In the First World War, the French observed the enemy by placing spotters inside fake trees. With the battlefield and surrounding areas monitored by both sides, the sudden appearance of a new, fully grown tree would have aroused suspicion, so the idea was to fell existing trees and replace them with fakes.
The trees were replicas of battle-damaged trees in no-man’s land on the Western Front. They were made behind the lines using sketches drawn by a camouflage artist on the battlefield.
The tree’s base was dug into the ground and the entrance concealed. The spotter would enter the observation post from the bottom and climb a ladder bolted to the interior of an iron tube. He’d sit on small seat at the top and watch the area through a periscope.
The first British armoured tree was erected in March 1916. The Germans adopted the tactic in 1917.
In 1915, the French Army became the first to create a dedicated camouflage unit. The word ‘camouflage’ comes from the French verb meaning ‘to make up for the stage’. Its practitioners were known as camoufleurs. The project was led by Lucien-Victor Guirand de Scévola (14 November 1871 – 29 March 1950), a French painter.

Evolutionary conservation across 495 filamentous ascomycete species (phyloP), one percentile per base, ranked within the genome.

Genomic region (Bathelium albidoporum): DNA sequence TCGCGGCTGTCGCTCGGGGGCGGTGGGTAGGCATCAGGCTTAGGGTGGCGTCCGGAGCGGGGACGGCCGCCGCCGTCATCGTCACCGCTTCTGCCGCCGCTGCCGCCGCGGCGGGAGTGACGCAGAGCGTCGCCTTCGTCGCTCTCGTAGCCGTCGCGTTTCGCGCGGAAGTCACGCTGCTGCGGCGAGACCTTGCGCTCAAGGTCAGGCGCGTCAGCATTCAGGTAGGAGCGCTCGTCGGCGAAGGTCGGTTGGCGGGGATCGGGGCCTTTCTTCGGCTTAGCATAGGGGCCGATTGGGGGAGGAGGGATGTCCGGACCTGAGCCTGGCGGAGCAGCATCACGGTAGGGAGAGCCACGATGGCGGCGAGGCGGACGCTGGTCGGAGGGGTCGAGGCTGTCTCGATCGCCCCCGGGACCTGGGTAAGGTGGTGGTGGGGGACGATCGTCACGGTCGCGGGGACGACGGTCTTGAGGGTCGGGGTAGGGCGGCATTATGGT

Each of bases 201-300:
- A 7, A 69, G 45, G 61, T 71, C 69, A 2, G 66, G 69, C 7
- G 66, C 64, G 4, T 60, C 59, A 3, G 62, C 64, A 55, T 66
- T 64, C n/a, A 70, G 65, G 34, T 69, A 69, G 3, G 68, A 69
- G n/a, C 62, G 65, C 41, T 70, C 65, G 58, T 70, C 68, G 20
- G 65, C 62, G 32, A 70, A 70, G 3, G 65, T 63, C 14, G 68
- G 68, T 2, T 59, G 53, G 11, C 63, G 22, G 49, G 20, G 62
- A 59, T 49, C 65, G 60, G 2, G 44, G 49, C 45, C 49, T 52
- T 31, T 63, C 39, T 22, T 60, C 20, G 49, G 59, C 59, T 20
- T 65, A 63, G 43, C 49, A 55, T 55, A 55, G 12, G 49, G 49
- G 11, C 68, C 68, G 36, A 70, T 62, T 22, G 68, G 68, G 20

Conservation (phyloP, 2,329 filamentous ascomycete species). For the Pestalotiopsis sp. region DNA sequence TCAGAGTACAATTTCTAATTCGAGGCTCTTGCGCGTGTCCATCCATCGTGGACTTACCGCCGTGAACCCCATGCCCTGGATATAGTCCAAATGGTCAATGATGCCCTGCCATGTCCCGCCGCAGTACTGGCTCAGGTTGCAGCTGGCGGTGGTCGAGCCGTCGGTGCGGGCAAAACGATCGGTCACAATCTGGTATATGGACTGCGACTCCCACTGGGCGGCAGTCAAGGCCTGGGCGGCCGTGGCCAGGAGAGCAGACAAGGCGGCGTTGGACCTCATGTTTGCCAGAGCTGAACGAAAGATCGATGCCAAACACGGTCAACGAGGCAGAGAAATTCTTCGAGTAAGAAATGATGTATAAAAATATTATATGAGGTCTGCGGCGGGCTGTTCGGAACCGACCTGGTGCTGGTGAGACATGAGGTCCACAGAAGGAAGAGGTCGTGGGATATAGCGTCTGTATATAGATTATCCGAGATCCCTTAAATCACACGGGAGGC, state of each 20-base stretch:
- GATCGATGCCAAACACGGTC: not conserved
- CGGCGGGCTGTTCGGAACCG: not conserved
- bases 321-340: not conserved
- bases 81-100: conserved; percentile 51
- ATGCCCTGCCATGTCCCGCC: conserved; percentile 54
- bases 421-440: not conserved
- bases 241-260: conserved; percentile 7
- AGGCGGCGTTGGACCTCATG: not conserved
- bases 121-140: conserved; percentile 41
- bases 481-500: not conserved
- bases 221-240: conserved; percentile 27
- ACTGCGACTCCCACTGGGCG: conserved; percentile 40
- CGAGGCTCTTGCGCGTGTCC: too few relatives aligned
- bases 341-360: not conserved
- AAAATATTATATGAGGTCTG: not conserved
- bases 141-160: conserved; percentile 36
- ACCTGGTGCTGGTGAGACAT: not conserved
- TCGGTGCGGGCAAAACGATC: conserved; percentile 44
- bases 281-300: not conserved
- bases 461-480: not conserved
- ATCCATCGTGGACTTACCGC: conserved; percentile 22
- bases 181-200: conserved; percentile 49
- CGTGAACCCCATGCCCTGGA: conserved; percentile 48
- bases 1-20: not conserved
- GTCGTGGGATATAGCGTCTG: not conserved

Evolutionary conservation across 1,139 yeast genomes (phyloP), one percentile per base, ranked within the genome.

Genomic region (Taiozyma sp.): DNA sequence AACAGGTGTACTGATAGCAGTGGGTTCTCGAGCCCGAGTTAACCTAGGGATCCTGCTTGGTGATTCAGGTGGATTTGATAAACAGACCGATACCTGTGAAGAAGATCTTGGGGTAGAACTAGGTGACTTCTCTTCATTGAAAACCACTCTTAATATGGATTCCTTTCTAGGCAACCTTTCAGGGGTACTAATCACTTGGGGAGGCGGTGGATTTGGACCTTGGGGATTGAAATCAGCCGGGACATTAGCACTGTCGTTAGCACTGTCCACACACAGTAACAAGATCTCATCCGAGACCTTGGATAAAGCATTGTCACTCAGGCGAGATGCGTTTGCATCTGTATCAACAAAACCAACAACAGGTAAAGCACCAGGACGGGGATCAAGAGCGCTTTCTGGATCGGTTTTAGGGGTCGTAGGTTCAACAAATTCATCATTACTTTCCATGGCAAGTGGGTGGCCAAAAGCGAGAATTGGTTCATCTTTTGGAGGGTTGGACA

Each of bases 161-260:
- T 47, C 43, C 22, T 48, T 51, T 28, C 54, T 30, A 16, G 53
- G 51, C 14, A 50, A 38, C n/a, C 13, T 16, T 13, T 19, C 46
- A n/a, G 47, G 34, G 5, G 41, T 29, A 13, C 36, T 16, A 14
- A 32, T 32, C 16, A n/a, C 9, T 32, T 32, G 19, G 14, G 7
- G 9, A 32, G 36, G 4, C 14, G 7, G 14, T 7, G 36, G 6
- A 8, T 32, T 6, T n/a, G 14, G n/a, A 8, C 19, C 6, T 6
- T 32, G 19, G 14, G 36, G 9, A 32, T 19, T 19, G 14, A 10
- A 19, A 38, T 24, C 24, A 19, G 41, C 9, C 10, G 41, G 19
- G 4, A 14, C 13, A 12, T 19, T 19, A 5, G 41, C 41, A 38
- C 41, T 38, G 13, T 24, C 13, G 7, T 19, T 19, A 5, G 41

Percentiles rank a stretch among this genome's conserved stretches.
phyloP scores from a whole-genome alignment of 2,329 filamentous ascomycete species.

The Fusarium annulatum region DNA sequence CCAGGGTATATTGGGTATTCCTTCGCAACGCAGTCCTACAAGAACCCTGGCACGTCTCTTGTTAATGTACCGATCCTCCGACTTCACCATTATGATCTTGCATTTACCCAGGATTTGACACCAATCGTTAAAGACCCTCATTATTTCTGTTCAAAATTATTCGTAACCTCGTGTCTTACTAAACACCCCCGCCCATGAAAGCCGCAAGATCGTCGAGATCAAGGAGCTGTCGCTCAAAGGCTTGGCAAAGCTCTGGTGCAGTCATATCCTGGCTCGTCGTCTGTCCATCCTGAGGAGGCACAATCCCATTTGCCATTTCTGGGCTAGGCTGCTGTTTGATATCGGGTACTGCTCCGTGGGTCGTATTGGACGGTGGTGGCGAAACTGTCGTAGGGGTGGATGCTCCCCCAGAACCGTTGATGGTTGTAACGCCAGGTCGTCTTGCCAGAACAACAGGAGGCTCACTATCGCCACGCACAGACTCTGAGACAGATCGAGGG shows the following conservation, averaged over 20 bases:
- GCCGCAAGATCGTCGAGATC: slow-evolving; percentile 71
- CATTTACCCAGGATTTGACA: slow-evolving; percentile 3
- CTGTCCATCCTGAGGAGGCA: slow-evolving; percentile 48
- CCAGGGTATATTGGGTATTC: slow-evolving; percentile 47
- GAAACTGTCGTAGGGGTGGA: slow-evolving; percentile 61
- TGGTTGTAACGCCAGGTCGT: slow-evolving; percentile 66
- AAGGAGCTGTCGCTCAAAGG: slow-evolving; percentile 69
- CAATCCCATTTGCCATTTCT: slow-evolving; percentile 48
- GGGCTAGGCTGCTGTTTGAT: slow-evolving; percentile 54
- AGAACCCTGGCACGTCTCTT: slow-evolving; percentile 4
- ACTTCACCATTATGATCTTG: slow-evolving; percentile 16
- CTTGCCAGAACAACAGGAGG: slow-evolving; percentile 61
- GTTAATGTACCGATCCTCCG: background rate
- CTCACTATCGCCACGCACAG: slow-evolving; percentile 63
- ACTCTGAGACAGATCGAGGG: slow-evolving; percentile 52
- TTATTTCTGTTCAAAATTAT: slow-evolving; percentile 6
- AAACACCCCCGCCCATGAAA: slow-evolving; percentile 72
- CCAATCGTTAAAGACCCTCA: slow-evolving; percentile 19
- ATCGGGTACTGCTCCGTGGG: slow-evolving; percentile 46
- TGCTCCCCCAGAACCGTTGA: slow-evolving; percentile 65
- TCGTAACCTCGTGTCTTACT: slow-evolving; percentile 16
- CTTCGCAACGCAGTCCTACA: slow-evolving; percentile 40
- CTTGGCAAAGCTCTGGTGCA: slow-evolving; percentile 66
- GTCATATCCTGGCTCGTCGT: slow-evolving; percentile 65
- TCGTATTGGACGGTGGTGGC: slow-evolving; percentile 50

A year later, the British Army established a camouflage section under the command of Lieutenant-Colonel Francis Wyatt (1871 – 1919. It was known as the Special Works Park RE (Royal Engineers).
And again an artist played a key role in the project. Solomon Joseph Solomon (16 September 1860 – 27 July 1927) was a British painter, a founding member of the New English Art Club and member of the Royal Academy. He made an important contribution to the development of camouflage in the First World War, working in particular on tree observation posts and arguing tirelessly for camouflage netting to hide personnel and tanks from German plane spotters. In December 1916, Solomon established a camouflage school in Hyde Park, London, which was eventually taken over by the army.
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